Cloud computing transformed the way businesses stored, managed, and shared data, applications, and workloads. As it continues to evolve, it has also introduced a whole new set of security threats and challenges.
With so much data moving to the cloud, especially public cloud services, it will inevitably become a target. But the responsibility securing your sensitive data doesn’t lie with your cloud service provider. In fact, it’s the cloud customer’s responsibility.
However, this is not always obvious to most enterprises utilizing cloud computing services. As a result, we have put together a list of the top five cloud security threats that businesses will face in 2018.
1. Application Programming Interfaces (APIs) and Insecure Interfaces
Cloud computing vendors expose some of their software APIs to help customers better use, manage, and interact with cloud services. This means that you can engage in monitoring, provisioning, and management with these interfaces.
However, the security and availability of general cloud services depend on what kind of security that’s embedded in the API. As a result, these need to be designed to protect against both malicious and accidental attempts to circumvent policy.
2. Data Breaches
Data breaches occur because of human error and application vulnerabilities, but they’re also the primary objective of targeted attacks. Sometimes data breaches will also occur because of poor security policies.
Data breaches can result in data loss or the theft of highly sensitive information like financial data, health information, trade secrets, and personally identifiable information. While the risk of a data breach isn’t something unique to cloud computing, it still remains a major concern.
3. Ransomware Attacks
Last year we saw a plague of ransomware attacks that took down many corporations and even Britain’s National Health Service. From WannaCry to Petya, these attacks were quite successful in obtaining hard-to-trace cryptocurrency payments.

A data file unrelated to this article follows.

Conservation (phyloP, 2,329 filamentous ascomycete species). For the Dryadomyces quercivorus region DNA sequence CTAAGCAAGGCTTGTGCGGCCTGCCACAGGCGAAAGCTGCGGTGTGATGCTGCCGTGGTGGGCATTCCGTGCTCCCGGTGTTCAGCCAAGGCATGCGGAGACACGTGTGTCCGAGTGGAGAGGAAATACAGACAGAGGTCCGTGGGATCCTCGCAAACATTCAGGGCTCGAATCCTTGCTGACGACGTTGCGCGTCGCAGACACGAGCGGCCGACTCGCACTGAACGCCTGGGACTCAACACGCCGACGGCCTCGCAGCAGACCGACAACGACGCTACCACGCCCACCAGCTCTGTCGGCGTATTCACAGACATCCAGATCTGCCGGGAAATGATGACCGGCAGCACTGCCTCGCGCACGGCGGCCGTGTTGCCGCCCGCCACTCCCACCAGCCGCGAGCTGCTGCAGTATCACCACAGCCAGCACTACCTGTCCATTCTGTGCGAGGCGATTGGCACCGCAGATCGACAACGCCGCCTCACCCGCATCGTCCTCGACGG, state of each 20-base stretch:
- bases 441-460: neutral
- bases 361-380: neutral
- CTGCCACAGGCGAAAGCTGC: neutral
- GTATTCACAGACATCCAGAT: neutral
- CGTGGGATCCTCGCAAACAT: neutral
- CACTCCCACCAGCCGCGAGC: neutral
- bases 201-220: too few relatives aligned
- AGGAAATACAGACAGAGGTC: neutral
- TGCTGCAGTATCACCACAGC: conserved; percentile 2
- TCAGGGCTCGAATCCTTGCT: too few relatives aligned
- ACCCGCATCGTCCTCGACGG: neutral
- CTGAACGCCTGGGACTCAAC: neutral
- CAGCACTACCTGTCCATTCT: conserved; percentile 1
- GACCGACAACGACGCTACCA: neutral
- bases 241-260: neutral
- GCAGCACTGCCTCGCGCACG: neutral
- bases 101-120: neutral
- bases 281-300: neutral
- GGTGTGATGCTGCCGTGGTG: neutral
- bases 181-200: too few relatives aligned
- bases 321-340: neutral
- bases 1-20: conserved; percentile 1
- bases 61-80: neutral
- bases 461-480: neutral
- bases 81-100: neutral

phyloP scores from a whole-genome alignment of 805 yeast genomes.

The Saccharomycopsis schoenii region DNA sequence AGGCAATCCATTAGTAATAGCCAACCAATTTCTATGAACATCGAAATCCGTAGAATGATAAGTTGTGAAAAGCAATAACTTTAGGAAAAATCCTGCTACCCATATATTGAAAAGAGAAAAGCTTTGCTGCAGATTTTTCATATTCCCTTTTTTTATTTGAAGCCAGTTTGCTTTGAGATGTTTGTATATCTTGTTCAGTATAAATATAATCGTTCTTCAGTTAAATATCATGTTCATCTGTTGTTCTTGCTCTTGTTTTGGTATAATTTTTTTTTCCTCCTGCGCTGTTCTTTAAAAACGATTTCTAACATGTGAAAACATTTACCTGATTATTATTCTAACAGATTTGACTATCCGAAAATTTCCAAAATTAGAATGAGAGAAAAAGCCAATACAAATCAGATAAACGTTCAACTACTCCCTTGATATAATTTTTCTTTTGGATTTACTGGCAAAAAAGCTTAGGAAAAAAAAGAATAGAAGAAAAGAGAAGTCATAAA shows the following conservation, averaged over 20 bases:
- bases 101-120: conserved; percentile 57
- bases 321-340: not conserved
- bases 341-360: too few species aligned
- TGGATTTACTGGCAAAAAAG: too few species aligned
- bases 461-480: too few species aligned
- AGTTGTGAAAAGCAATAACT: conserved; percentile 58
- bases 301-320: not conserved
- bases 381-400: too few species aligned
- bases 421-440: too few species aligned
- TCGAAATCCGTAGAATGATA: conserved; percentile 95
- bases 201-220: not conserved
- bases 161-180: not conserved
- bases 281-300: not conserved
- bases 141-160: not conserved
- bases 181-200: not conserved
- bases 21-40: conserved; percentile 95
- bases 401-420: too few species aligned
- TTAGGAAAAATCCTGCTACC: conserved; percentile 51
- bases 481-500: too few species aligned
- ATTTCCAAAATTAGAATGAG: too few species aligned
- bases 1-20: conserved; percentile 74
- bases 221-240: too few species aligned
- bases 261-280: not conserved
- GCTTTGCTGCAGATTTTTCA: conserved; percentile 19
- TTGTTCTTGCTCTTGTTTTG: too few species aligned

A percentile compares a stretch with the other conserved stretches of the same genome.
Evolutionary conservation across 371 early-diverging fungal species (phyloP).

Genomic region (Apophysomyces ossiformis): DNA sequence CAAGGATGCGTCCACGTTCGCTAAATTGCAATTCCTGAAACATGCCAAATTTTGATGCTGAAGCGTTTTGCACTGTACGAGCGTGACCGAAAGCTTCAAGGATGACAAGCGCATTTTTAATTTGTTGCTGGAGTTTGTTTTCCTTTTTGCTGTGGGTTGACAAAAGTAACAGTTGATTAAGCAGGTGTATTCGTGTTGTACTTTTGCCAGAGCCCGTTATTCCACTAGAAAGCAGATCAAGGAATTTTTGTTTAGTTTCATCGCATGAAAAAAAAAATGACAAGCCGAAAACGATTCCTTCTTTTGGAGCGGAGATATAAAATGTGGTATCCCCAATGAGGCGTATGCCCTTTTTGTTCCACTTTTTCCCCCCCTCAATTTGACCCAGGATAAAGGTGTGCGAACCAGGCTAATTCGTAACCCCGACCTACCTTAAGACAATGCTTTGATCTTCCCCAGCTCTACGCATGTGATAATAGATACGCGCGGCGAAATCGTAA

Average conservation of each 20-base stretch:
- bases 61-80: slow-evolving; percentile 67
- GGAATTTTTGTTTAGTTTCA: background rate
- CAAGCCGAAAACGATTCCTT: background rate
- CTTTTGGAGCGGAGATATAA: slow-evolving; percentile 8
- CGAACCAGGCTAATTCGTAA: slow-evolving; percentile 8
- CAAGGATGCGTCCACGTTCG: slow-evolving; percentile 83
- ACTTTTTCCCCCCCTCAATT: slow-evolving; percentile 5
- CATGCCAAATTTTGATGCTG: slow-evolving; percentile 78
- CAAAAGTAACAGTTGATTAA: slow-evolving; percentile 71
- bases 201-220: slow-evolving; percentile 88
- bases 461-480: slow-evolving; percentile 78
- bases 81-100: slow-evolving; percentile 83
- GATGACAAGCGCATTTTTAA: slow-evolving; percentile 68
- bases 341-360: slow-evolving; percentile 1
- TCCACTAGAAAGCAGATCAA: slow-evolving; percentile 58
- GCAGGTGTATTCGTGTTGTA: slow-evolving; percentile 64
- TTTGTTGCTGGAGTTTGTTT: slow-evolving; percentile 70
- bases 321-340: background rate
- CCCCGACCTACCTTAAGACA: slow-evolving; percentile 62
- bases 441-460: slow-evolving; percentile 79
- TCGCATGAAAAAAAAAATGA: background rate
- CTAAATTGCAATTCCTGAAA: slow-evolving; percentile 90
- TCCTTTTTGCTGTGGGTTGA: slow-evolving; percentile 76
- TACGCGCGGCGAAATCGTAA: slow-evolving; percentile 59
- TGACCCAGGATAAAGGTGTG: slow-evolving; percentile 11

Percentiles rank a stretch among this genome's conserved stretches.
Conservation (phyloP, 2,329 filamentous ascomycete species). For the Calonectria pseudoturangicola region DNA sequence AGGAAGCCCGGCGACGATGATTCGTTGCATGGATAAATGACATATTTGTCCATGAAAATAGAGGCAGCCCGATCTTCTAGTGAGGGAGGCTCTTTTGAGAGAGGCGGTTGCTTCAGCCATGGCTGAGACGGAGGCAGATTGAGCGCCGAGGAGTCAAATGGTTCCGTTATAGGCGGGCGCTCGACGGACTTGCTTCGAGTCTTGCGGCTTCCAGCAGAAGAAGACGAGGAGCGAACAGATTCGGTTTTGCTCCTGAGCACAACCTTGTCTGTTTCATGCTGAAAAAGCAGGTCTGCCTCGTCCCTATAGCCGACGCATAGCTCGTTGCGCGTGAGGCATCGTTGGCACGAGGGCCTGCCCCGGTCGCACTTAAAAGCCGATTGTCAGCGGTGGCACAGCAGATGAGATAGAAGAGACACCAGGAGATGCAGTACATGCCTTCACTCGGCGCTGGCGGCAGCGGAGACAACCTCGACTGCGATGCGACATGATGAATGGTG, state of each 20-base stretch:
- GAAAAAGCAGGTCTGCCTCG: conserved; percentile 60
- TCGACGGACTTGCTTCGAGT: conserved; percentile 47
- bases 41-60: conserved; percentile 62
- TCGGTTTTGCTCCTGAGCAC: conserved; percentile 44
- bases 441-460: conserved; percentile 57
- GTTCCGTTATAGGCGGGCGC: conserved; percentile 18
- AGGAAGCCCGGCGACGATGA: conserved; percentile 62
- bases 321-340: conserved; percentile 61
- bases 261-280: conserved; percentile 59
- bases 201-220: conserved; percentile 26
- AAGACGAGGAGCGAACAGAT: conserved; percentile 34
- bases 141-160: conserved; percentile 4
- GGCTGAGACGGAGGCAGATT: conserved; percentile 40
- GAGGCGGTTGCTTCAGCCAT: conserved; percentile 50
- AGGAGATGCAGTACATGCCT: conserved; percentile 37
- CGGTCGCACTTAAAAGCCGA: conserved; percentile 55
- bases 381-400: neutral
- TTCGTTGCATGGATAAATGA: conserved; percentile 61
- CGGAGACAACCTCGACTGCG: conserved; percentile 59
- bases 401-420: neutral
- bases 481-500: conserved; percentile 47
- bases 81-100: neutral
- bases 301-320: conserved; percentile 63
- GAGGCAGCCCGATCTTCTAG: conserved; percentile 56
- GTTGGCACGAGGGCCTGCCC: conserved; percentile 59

According to MartinGiles, the San Francisco bureau chief of MIT Technology Review, cloud service businesses will be a big target for bad actors in 2018. As cloud storage providers house an enormous amount of data and sometimes run consumer services like email and photo libraries, they will probably make the top of the list.
The largest cloud operators like Amazon, IBM, and Google have the brightest minds working on digital security. So these providers might be much harder to breach, but smaller companies will probably be more vulnerable. They will also be more inclined to pay up even for a modest breach.
4. Account or Service Hijacking
Although it’s nothing new in the industry, account hijacking adds a new threat to cloud storage providers. This means attackers can eavesdrop on transactions and activities, redirect clients to illegitimate sites, and manipulate data if they gain access to a user’s credentials.
These type of service instances can become a new base for hackers as they will be able to gain access to critical areas of the cloud with stolen credentials. Whenever this happens, they will be able to compromise the availability, confidentiality, and integrity of those services.
5. Denial of Service (DoS)
We will probably see more DoS attacks this year that prevent users from accessing their data or applications. These attacks will try to force the cloud service provider to consume a disproportionate amount of finite system resources like the following:
- Processor power
- Disk space
- Network bandwidth
These types of attacks will lead the system to slow down and leave all legitimate customers without any access to critical services.